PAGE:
The Weekly Lineup: Index or Dividends?

Canadian Couch Potato

The Couch Potatoes

Last week, Dan at the Canadian Couch Potato began a series of posts related to dividend investing. There is one fact in life. Put an Index Investor and Dividend Investor in the same room for a few minutes, and you are going to have some lively debate!

Index Investors point out you cannot beat the market, so just invest in the market itself – they are right! Dividend Investors believe you cannot beat the growth and stream of dividend income from high quality dividend paying stocks. They are right also! Personally I like the idea of combining both Index and Dividend Investing. As usual Dan provides excellent research and the diversity of opinion and responses is enlightening. He posted about four articles since last Friday, and they are all worth reading:

I’m Contemplating the Couch

I’m not talking about my sofa (or your sofa for that matter). I’m talking about the Canadian Couch Potato and Index Investing.  Can you see a Potato hanging out with a Ninja?

I’ve been contemplating Index Investing since last year, but the recent posts at Couch Potato have got me thinking.  I’m hardly ready to give up dividend investing, far from it!  I Love Dividends! – this could be a new t-shirt :) But I also think there is merit to passive index investing. I’m planning  to setup a separate TFSA with TD, and then give the Couch Potato a try. I think Index Investors have done well over the last few years because of climbing markets. But it will be interesting to see which portfolio prevails in 2011: the dividends with fixed-income (active) or the couch potato (passive).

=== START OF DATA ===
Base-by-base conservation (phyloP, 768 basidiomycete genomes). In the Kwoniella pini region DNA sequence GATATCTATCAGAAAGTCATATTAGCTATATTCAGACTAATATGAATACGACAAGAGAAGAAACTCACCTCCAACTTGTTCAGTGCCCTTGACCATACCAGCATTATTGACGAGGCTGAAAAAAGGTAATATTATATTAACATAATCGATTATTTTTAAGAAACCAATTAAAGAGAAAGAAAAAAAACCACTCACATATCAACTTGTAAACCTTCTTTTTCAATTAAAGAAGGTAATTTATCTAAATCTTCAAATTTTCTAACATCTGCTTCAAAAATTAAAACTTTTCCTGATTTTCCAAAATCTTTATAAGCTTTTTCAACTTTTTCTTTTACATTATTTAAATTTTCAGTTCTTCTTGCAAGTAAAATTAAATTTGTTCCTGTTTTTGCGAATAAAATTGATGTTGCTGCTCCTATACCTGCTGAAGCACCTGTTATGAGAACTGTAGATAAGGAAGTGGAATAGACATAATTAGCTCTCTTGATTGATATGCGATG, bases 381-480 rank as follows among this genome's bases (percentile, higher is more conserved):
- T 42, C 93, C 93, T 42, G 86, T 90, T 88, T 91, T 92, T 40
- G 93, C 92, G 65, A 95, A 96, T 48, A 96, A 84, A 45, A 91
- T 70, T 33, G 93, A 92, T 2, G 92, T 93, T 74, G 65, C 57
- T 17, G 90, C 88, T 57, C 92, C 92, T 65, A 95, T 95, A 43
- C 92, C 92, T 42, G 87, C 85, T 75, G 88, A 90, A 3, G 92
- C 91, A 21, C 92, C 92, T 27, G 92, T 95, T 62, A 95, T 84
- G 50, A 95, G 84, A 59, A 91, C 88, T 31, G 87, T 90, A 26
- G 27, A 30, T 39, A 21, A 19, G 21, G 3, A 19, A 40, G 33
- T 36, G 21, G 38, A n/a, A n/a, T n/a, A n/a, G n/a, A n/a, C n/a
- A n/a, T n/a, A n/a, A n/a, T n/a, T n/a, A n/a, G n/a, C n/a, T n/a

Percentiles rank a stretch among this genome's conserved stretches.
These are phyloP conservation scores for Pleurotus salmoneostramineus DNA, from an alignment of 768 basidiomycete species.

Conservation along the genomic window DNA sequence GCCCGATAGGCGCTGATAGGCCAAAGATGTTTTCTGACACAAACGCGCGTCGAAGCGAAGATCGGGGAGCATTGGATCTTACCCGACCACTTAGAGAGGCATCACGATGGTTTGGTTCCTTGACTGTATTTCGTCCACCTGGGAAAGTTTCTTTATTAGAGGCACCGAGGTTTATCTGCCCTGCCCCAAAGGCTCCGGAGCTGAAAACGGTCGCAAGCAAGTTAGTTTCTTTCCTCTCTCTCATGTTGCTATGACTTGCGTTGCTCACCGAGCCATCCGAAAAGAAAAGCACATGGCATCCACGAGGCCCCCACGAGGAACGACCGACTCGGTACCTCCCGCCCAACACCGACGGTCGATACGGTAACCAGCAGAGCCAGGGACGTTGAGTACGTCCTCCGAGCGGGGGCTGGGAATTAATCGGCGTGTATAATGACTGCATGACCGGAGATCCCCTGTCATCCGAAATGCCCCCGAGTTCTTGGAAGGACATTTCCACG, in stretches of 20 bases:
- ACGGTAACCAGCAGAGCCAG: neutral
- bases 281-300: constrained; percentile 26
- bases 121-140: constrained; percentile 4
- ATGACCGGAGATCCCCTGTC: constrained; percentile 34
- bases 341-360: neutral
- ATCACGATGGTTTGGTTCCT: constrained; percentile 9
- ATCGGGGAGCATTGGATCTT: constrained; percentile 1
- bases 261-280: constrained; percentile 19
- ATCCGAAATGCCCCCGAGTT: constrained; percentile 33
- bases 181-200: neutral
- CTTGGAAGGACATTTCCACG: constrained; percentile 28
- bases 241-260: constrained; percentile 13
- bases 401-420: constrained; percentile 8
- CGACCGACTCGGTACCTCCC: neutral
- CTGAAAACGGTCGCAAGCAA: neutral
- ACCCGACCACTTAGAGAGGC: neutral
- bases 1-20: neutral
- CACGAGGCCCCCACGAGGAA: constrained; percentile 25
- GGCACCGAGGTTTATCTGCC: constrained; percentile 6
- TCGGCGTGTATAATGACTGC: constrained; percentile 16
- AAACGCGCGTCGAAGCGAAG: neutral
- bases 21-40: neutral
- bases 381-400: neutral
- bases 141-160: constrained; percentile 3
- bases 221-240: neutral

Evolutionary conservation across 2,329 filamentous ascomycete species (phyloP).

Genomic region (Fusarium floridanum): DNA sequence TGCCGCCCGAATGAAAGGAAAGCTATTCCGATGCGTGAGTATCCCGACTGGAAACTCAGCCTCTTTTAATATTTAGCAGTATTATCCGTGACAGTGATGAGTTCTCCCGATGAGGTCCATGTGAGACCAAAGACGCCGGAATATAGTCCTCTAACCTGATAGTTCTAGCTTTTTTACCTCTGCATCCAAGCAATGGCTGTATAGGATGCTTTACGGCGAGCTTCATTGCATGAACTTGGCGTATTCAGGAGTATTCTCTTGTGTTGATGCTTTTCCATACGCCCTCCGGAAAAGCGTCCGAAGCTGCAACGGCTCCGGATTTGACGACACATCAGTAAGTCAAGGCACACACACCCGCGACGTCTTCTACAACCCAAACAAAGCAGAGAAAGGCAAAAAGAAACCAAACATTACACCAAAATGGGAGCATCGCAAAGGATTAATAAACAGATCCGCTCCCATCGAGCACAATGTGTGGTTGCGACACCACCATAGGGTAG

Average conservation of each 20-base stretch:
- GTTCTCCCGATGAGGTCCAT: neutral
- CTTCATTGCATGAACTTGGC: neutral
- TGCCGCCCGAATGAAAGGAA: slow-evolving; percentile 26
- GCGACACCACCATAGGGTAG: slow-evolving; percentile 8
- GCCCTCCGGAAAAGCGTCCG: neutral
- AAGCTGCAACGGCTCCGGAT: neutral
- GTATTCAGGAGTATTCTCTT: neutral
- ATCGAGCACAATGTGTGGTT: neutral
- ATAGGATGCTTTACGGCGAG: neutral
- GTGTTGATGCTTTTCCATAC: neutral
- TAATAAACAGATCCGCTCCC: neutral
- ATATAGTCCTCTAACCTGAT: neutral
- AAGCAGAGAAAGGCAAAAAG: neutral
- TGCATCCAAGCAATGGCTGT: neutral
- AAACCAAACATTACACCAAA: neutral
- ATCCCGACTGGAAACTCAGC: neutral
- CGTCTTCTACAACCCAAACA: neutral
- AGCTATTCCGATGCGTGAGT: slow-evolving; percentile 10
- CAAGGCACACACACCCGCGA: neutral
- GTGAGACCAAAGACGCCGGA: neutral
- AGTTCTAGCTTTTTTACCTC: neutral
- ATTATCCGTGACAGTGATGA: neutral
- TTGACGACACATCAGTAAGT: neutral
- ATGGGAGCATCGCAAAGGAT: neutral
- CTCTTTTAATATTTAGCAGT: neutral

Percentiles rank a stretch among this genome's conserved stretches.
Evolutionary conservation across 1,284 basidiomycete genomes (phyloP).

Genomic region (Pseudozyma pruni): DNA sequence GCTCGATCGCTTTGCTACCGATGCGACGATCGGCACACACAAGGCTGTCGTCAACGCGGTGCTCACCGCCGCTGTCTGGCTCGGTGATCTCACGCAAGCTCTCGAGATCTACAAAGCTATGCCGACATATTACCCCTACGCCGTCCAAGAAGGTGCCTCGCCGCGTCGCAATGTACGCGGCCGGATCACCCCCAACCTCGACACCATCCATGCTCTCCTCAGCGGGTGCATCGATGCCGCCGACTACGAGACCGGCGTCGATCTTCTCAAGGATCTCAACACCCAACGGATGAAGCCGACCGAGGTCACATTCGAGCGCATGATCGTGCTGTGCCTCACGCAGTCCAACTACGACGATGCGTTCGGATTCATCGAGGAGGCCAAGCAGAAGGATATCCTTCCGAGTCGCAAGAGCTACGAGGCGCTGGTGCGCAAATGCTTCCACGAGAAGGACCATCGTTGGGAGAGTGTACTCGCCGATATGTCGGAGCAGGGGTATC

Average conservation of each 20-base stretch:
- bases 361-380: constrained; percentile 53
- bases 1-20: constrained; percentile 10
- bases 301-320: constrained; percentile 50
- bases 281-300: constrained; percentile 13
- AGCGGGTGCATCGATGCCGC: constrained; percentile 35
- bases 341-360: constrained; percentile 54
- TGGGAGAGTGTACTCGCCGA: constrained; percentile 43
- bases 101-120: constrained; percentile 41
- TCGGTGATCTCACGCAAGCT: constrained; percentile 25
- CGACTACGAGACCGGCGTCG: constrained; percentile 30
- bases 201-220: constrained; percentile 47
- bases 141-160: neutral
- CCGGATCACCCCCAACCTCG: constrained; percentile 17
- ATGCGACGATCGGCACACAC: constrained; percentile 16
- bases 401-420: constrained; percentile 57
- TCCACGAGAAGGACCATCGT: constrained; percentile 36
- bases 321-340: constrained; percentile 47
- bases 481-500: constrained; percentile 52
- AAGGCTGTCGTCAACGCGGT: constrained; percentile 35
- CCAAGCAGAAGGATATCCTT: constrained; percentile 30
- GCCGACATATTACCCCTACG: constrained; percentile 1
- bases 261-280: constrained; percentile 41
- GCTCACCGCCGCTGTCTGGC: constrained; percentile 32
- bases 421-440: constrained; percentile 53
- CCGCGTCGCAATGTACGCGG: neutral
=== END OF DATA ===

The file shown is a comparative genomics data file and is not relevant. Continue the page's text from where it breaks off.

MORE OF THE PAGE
More to come!!

And now for something completely different:

  • Last week I discussed the merits and tax benefits of contributing to your TFSA instead of (or before) your RRSP. Many people still don’t understand the basic rules about the TFSA.  Jaymus at Realized Returns follows up nicely on this with 10 Facts on Tax Free Savings Accounts and with 4 Popular Uses of the TFSA.
  • Another interesting post at Horan Capital Advisors, on where we might be in the economic cycle:  Sector Rotation and The Economic Cycle.  If as Horan Capital points out we are indeed in a delayed early-cycle, that could signal interest rates may be going up sooner than later.
  • Following his posts on Canadian Banks, The Passive Income Earner looks at TD Bank.
  • Andrew Hallam loses part of his brain in Will Your Child Be As Lousy With Money.. No really he doesn’t, but you can read the article and find out (since the article is about having to work for something to value it).
  • And lastly, some shameless promotion and honed in marketing skills at Realized Returns! Jaymus is giving away a free Kindle. You can get the contest details at Read my Drivel, win yourself a Kindle.

11 Responses to “The Weekly Lineup: Index or Dividends?”

  1. i think deep down I know passive investing has its merits, it’s just so.. passive.. and I’m just so.. not.

    I think I’ll be buying in to more ETFs this year and moving away form jumping in and out of stocks. I hope to increae my total investments this year and as the stakes go up, my desire for safe/stable will too… couch potato may end up being a big part of that strategy.

    p.s. shameless is my middle name.